Wednesday, March 1, 2006

Distillery to Revive 184-Proof Whisky

http://channels.aolsvc.aol.ca/news/article.adp?id=20060228141609990007

LONDON (AP) - A Scottish distillery said Monday it was reviving a centuries-old recipe for whisky so strong that one 17th-century writer feared more than two spoonfuls could be lethal.

Risk-taking whisky connoisseurs will have to wait, however - the spirit will not be ready for at least 10 years.

The Bruichladdich distillery on the Isle of Islay, off Scotland's west coast, is producing the quadruple-distilled 184-proof - or 92 percent alcohol - spirit ``purely for fun,'' managing director Mark Reynier said...
   I've tried Bruichladdich's (pronounced brook-laddie) single malt whisky, and quite enjoyed it, but I don't know if I'm up for a 184 proof version. I've tried 180 proof rum, from both Jamaica and Barbados, and it seems to be a product created for only one pupose: to get as drunk as possible as quickly as possible. There is certainly no pleasure in drinking it. The multiple distillations have taken out everything that adds flavour, leaving behind only the alcohol.
   I drink expensive single malt whiskys for the enjoyment of experiencing the unique and varied flavours imparted by the various distillation processes. A glass of Aberlour, for example, is quite different from a glass of Talisker, or Laphroaig (pronounced just as it looks). I can't imagine that the distinctive characteristics of these whiskys would still be present at 184 proof, after four distillations. To each his own, I guess. I'm sure there will be a market for the product, even if it is only to collectors who have no  intention of ever opening the bottle.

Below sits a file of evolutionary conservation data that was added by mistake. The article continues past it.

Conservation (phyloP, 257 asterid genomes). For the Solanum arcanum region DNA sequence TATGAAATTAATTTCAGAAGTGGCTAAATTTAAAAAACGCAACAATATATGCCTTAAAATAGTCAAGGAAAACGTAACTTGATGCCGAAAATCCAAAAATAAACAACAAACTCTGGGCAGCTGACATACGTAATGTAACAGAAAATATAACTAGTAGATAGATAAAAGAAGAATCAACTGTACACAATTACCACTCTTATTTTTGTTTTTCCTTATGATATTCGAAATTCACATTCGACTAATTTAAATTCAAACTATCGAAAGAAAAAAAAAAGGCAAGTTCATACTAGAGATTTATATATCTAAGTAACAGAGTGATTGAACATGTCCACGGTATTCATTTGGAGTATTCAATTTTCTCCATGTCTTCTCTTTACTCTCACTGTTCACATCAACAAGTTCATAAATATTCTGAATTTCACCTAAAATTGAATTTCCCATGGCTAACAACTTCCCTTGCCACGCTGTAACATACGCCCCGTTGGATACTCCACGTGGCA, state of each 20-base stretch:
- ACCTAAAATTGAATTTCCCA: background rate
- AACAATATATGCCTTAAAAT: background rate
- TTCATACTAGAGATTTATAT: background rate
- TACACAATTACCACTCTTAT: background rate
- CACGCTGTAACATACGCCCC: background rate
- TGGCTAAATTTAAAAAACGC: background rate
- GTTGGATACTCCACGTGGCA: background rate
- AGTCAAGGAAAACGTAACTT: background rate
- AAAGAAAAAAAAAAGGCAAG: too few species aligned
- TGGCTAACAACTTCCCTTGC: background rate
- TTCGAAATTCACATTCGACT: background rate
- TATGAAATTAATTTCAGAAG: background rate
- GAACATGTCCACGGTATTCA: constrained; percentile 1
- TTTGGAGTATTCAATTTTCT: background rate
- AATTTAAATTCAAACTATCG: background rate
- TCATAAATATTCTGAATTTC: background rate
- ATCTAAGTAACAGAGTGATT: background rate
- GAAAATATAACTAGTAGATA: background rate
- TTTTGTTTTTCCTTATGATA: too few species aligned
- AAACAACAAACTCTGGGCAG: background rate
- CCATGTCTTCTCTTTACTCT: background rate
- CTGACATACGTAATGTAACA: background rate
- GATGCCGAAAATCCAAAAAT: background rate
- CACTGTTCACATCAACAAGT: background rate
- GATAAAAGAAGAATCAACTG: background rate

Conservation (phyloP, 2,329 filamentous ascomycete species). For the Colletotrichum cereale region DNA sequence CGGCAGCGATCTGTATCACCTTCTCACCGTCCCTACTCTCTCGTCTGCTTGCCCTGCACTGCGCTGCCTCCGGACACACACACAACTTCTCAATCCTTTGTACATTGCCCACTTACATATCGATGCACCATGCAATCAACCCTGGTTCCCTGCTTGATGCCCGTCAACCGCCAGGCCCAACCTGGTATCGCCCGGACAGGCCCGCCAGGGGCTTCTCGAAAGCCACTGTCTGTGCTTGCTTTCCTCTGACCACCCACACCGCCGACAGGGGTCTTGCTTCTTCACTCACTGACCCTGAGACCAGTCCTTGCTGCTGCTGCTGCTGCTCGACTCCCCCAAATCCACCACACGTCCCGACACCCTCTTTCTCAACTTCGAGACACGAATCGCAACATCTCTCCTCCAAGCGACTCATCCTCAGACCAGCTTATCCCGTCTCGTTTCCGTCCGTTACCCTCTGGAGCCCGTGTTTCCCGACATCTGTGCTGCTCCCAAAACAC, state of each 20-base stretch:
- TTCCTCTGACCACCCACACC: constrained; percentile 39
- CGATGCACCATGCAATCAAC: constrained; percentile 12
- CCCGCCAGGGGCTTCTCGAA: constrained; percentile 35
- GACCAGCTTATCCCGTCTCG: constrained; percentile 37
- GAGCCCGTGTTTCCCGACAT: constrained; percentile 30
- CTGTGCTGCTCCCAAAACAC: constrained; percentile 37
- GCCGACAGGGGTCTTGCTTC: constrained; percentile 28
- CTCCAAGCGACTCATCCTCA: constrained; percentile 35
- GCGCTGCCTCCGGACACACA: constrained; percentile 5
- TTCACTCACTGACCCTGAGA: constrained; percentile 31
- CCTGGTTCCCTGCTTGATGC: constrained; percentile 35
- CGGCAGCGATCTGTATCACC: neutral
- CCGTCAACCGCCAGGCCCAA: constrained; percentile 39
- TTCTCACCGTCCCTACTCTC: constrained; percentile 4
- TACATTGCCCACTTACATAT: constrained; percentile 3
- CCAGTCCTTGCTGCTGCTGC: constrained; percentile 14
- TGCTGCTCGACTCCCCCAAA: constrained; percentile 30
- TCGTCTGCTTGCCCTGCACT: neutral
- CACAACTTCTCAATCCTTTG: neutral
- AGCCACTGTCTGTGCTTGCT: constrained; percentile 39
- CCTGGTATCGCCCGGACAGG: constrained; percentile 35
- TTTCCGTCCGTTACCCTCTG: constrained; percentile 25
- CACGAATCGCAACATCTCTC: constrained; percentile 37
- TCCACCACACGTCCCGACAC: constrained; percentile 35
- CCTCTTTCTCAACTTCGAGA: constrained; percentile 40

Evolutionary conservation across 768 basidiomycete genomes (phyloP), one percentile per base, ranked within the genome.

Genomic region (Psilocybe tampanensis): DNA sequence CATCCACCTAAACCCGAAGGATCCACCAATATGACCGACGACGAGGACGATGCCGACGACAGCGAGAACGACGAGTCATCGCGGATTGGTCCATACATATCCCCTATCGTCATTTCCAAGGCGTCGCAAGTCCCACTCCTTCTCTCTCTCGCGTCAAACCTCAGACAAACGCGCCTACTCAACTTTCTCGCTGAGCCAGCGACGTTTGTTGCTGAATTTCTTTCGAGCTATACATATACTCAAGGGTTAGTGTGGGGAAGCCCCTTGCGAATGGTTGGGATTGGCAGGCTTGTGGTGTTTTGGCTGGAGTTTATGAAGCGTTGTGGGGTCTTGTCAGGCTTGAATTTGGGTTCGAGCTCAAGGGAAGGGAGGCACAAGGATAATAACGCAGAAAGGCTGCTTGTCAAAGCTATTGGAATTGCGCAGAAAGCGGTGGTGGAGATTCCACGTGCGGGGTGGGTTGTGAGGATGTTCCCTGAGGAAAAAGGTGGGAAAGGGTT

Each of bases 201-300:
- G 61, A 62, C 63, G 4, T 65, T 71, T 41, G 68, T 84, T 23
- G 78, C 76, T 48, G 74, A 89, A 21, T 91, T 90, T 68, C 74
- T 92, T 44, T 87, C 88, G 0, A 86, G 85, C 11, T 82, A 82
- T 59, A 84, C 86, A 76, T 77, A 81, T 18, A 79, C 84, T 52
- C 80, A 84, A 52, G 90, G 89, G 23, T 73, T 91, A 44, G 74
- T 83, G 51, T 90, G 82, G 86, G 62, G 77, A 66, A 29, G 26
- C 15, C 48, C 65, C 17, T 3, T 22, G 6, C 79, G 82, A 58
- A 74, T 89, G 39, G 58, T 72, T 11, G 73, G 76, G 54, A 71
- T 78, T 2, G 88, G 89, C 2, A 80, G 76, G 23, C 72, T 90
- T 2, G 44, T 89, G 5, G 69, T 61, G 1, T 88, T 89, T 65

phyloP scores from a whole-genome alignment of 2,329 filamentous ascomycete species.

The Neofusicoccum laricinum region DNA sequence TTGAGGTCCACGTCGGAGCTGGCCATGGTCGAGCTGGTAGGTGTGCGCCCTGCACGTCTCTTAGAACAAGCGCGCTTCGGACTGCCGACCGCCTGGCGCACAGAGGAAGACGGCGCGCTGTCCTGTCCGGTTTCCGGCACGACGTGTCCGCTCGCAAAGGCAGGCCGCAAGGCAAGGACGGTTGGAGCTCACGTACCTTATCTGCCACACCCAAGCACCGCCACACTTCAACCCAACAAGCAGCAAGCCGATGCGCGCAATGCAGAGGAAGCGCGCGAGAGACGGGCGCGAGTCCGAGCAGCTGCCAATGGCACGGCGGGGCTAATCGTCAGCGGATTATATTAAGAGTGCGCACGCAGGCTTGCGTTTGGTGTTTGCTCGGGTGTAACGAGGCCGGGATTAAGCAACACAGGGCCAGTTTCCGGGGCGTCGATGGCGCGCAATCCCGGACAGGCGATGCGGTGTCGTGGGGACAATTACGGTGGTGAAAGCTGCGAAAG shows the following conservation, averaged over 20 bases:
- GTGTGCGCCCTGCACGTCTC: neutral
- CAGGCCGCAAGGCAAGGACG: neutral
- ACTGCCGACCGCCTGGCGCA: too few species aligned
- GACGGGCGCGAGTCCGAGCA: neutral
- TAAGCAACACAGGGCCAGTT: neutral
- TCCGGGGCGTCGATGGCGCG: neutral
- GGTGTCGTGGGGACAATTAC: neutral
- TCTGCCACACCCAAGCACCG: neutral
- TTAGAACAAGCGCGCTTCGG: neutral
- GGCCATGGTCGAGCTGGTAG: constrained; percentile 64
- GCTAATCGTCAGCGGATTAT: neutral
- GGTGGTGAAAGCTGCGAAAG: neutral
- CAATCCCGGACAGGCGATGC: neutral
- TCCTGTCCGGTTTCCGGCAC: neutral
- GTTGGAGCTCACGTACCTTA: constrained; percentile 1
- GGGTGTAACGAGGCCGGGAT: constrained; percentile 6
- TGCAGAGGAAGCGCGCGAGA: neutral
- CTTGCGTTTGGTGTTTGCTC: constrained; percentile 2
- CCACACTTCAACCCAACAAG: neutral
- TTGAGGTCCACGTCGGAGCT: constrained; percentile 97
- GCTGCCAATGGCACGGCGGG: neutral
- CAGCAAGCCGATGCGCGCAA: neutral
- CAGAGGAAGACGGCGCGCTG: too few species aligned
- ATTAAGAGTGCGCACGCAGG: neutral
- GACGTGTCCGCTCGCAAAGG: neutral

Still, the distillery has an innovative idea for customers. Says Reynier:
customers will be able to watch the whisky's progress on the distillery's webcams.
whisky_barrels
Live webcam feed of whisky aging in the
Bruichladdich warehouse.
Time remaining until bottling:
9 years, 11 months, 17 hours, 42 minutes

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4 comments:

simianfarmer said...

I read that same article via CBC.

I especially liked the excerpt they provided from the 1965 manuscript from which the recipe is being followed:

"The first taste affects all the members of the body.  Two spoonfuls of this liquor is a sufficient dose and if any man should exceed this, it would presently stop his breath and endanger his life."

Nice.

Simon
http://simianfarmer.com

lurkynat said...

hmm..are you Scots or Irish
nat

lurkynat said...

wow! you have a photo of the kegs cool!
nat

debbi4873 said...

we used to call it grain alchohol...back in the days...